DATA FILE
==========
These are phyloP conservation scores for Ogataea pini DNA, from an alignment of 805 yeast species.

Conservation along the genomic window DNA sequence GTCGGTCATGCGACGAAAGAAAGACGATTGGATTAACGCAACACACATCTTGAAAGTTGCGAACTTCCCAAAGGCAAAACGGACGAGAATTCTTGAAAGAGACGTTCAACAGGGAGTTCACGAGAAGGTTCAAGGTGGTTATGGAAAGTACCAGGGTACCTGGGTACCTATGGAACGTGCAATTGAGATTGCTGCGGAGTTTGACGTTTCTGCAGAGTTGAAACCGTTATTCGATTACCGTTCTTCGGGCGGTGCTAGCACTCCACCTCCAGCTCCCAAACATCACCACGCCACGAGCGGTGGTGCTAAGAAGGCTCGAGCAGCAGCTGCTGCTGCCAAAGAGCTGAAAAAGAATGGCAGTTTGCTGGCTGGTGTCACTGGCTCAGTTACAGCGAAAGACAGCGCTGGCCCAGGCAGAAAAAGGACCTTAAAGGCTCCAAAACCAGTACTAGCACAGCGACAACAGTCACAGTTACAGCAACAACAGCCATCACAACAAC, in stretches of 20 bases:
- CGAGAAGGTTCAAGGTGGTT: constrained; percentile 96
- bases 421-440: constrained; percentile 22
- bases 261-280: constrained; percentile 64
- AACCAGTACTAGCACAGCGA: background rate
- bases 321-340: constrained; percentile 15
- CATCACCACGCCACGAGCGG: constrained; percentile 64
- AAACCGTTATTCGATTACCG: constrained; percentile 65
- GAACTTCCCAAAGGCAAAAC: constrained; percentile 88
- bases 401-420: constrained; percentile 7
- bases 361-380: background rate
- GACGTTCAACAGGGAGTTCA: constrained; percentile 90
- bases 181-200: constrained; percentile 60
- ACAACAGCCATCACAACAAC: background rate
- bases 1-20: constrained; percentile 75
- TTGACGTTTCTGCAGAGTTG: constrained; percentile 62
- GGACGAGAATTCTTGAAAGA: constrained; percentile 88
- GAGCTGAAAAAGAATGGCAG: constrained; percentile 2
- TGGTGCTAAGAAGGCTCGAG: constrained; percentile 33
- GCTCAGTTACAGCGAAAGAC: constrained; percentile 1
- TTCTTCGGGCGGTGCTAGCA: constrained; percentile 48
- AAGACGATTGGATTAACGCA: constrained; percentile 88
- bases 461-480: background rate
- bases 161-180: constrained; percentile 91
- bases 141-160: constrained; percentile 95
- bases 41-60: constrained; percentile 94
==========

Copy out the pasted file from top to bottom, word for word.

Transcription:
These are phyloP conservation scores for Ogataea pini DNA, from an alignment of 805 yeast species.

Conservation along the genomic window DNA sequence GTCGGTCATGCGACGAAAGAAAGACGATTGGATTAACGCAACACACATCTTGAAAGTTGCGAACTTCCCAAAGGCAAAACGGACGAGAATTCTTGAAAGAGACGTTCAACAGGGAGTTCACGAGAAGGTTCAAGGTGGTTATGGAAAGTACCAGGGTACCTGGGTACCTATGGAACGTGCAATTGAGATTGCTGCGGAGTTTGACGTTTCTGCAGAGTTGAAACCGTTATTCGATTACCGTTCTTCGGGCGGTGCTAGCACTCCACCTCCAGCTCCCAAACATCACCACGCCACGAGCGGTGGTGCTAAGAAGGCTCGAGCAGCAGCTGCTGCTGCCAAAGAGCTGAAAAAGAATGGCAGTTTGCTGGCTGGTGTCACTGGCTCAGTTACAGCGAAAGACAGCGCTGGCCCAGGCAGAAAAAGGACCTTAAAGGCTCCAAAACCAGTACTAGCACAGCGACAACAGTCACAGTTACAGCAACAACAGCCATCACAACAAC, in stretches of 20 bases:
- CGAGAAGGTTCAAGGTGGTT: constrained; percentile 96
- bases 421-440: constrained; percentile 22
- bases 261-280: constrained; percentile 64
- AACCAGTACTAGCACAGCGA: background rate
- bases 321-340: constrained; percentile 15
- CATCACCACGCCACGAGCGG: constrained; percentile 64
- AAACCGTTATTCGATTACCG: constrained; percentile 65
- GAACTTCCCAAAGGCAAAAC: constrained; percentile 88
- bases 401-420: constrained; percentile 7
- bases 361-380: background rate
- GACGTTCAACAGGGAGTTCA: constrained; percentile 90
- bases 181-200: constrained; percentile 60
- ACAACAGCCATCACAACAAC: background rate
- bases 1-20: constrained; percentile 75
- TTGACGTTTCTGCAGAGTTG: constrained; percentile 62
- GGACGAGAATTCTTGAAAGA: constrained; percentile 88
- GAGCTGAAAAAGAATGGCAG: constrained; percentile 2
- TGGTGCTAAGAAGGCTCGAG: constrained; percentile 33
- GCTCAGTTACAGCGAAAGAC: constrained; percentile 1
- TTCTTCGGGCGGTGCTAGCA: constrained; percentile 48
- AAGACGATTGGATTAACGCA: constrained; percentile 88
- bases 461-480: background rate
- bases 161-180: constrained; percentile 91
- bases 141-160: constrained; percentile 95
- bases 41-60: constrained; percentile 94